I have a little time to join on BITSCTF with my team defconUA and want to put some writeup on one of the task i was working. They give us a pcapng named ‘Cat.pcapng’. Ok, challenge name is “Tom and Jerry” and all the things we see inside pcap is related with input devices. First thing we must check is what kind of device had been recorded on the pcap.

Device information
Device information

Seems we have a Wacom tablet with vendor and product description.

idVendor: Wacom Co., Ltd (0x056a)
idProduct: CTL-460 [Bamboo Pen (S)] (0x00d4)

From here we need what are those captured data bits and what’s the meaning of. Mainly we have packets of 73 and 64 bytes length. 64 bytes ones  are just confirmation of previous operation, so we can filter becuase there are nothing interesting there. But first, will apply as column “Leftover Captured Data” and see on the main packet window.

Apply as Column option over Leftover Data Captured
Apply as Column option over Leftover Data Captured

Now filter all non interesting packets commented previously. This can be done with simply line on wireshark.

((usb.transfer_type == 0x01) && (frame.len == 73))

We can ‘save as’ Cat_filtered.pcapng and work with tshark from here. But the important thing is understand how are involved those hex-bytes of captured data. Thanks to the help of teammate he points me how it works.  Let’s see.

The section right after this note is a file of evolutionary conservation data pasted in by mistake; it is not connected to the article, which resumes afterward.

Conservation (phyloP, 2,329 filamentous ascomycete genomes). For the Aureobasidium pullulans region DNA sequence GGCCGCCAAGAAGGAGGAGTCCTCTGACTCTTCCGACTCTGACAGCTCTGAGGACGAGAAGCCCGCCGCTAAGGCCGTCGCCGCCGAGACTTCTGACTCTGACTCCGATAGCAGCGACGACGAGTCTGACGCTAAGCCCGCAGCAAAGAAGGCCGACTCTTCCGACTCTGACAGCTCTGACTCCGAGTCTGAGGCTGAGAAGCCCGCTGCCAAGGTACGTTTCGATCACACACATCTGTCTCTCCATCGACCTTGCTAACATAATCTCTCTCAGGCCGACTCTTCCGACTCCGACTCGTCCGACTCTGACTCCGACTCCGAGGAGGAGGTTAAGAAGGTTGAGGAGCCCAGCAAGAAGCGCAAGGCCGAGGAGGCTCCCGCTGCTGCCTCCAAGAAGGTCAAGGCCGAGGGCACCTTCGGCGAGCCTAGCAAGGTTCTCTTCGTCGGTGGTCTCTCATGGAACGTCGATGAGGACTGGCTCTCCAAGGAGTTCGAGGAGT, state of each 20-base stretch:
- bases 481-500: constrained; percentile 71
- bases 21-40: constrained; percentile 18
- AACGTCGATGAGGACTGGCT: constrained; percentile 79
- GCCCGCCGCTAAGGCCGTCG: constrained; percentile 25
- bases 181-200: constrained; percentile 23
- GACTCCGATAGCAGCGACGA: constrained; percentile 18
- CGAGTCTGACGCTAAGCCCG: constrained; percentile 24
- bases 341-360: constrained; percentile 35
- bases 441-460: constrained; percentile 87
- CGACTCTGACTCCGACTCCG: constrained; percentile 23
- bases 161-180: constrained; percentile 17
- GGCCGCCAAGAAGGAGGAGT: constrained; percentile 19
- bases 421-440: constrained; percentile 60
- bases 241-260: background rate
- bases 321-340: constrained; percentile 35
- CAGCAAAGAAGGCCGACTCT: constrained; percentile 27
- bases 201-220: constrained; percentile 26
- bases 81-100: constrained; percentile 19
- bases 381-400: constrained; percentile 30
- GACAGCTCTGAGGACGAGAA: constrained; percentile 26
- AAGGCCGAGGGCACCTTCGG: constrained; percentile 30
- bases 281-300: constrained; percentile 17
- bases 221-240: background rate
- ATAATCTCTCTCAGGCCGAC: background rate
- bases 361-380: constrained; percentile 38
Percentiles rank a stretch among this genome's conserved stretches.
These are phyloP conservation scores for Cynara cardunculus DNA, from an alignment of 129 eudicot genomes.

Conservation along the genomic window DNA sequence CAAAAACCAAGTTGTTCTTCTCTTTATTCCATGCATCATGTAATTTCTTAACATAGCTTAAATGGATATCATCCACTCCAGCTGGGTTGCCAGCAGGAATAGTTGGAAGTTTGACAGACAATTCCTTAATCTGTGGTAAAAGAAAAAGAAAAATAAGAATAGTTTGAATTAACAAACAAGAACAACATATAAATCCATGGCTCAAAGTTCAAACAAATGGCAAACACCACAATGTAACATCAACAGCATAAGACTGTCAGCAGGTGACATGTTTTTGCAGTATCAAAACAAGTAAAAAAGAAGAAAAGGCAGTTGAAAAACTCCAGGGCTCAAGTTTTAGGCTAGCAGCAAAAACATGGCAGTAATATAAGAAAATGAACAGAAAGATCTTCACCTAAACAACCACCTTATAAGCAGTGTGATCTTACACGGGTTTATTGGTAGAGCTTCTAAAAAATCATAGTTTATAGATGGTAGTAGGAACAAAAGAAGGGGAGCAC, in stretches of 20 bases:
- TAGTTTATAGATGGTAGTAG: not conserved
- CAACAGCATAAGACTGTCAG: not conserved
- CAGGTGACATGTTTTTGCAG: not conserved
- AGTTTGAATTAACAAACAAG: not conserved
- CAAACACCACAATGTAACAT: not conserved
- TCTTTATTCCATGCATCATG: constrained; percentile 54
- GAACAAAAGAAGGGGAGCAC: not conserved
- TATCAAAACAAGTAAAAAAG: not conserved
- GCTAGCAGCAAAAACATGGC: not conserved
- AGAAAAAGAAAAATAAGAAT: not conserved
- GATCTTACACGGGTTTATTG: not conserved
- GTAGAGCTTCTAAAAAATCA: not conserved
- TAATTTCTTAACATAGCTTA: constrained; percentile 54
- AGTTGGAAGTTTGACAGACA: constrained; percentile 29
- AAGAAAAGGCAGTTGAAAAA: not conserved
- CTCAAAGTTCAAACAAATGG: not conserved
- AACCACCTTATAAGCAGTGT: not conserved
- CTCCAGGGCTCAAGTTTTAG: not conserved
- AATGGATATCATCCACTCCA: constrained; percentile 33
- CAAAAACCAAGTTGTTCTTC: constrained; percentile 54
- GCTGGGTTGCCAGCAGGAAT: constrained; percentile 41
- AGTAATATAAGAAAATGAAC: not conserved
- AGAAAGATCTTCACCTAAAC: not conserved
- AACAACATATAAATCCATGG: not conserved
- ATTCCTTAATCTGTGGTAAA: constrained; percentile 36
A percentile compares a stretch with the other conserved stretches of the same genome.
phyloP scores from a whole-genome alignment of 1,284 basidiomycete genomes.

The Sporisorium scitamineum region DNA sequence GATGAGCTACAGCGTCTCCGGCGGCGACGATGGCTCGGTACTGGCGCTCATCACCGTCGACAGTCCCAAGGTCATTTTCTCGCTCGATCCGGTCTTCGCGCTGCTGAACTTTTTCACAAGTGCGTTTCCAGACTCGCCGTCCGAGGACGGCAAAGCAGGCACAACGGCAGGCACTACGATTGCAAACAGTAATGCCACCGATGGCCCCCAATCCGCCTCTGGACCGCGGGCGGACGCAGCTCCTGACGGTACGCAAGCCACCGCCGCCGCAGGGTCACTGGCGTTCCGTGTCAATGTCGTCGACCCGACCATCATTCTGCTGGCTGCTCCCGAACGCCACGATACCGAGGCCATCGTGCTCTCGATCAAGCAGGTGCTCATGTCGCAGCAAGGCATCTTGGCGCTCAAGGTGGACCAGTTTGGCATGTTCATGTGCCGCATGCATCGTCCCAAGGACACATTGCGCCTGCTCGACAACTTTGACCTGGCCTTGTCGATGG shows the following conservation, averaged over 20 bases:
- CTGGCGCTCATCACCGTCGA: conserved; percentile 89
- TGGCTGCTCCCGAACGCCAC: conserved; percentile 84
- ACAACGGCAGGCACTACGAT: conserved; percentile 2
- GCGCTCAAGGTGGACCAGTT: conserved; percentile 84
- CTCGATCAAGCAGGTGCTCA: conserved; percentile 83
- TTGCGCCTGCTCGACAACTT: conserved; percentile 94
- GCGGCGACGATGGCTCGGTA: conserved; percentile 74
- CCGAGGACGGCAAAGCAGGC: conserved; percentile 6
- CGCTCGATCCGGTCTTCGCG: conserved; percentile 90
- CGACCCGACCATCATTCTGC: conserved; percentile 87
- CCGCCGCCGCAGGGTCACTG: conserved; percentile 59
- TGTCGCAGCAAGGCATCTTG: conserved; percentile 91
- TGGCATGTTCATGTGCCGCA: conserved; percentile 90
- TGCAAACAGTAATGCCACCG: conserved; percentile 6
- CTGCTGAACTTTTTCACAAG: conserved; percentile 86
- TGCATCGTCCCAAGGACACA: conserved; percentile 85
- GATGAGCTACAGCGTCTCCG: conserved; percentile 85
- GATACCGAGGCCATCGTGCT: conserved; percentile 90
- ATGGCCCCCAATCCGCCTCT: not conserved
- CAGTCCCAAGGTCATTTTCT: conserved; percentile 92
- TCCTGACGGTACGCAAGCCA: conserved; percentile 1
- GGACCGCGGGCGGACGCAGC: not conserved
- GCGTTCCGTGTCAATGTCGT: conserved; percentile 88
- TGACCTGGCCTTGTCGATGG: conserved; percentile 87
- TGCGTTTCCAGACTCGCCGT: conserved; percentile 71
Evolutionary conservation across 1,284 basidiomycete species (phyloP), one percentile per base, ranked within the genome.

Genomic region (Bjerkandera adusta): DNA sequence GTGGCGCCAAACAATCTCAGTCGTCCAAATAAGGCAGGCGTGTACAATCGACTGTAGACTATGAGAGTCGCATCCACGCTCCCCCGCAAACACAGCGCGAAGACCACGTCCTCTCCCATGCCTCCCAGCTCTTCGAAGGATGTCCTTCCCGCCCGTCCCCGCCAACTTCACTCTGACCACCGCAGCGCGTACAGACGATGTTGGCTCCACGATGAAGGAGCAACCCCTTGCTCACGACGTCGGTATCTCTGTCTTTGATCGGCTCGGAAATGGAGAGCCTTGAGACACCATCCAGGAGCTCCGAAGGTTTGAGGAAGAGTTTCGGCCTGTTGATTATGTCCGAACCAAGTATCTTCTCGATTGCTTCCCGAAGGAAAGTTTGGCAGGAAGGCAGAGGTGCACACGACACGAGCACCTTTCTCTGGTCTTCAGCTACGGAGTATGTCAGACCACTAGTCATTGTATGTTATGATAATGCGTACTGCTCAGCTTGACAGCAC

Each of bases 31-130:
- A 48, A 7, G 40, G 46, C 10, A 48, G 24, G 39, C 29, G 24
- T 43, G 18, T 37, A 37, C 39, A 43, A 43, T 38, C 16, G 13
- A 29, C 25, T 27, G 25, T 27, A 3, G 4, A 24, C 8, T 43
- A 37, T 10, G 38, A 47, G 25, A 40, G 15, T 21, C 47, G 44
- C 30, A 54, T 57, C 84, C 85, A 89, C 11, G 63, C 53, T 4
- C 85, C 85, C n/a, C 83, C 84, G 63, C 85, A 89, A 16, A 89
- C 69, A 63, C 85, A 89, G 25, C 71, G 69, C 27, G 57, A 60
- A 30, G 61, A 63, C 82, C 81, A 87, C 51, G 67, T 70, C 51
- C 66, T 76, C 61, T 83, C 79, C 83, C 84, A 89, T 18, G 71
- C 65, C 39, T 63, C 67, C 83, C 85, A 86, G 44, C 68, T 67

Example: 
02:f0:50:1d:72:1a:00:00:12
Bytes:
02:f0: -- Header
50:1d: -- X
72:1a: -- Y
00:00: -- Pressure
12 -- Suffix

Things come more clear now. We can extract those X,Y and see the movements over the Wacom tablet with the pen. But first we must separate data on a plaintext file to work with it.

$  tshark -r Cat_filtered.pcapng -T fields -e usb.capdata -Y usb.capdata > cat.txt

First tries were frustrated because little endian representation. We need to extract positions 3,4 for X and 5,6 for Y but first we must somehow swap those bytes. So first, filter with awk magic interesting data:

awk -F: '{x=$3$4;y=$5$6}$1=="02"{print x,y}' cat.txt>hex

Then, apply swap bytes with a little help of python. This was my first try:

#!/usr/bin/python
import codecs

file = open("hex", "r")

for line in file: 
	data = line.split(' ')
	
	x = codecs.encode(codecs.decode(data[0], 'hex')[::-1], 'hex').decode()
	y = codecs.encode(codecs.decode(data[1].replace('\n',''), 'hex')[::-1], 'hex').decode()
	if '0000' not in x and '0000' not in y:
		int_x = int(x, 16)
		int_y = int(y, 16)
		print int_x,int_y

Then just write a file with data on X and Y and try to plot with gnuplot:

$ python le.py > data.txt
$ gnuplot 
$ plot "data.txt"

This was the result with mirrored effect. Clearly was something that could be a flag, but i was made an important misstake. I have to take care about of third variable: pressure. With this information and help of teammates things could be clear. Pressure was the ‘z’ coord on the new python script. So include this thing on hex data with awk and rewrite python script.

$ awk -F: '{x=$3$4;y=$5$6}{z=$7}$1=="02"{print x,y,z}' cat.txt>hex

Now the python taking ‘z’ as variable too. (thanks Mykola)

#!/usr/bin/python
from pwn import *

for i in open('hex').readlines():
    ii = i.strip().split(' ')
    x = int(ii[0], 16)
    y = int(ii[1], 16)
    z = int(ii[2], 16)

    if z > 0:
        print u16(struct.pack(">H", x)), u16(struct.pack(">H", y))

And now plot the results:

 

flagBITSCTF{THE_CLOSER_YOU_LOOK_THE_LESS_YOU_SEE}

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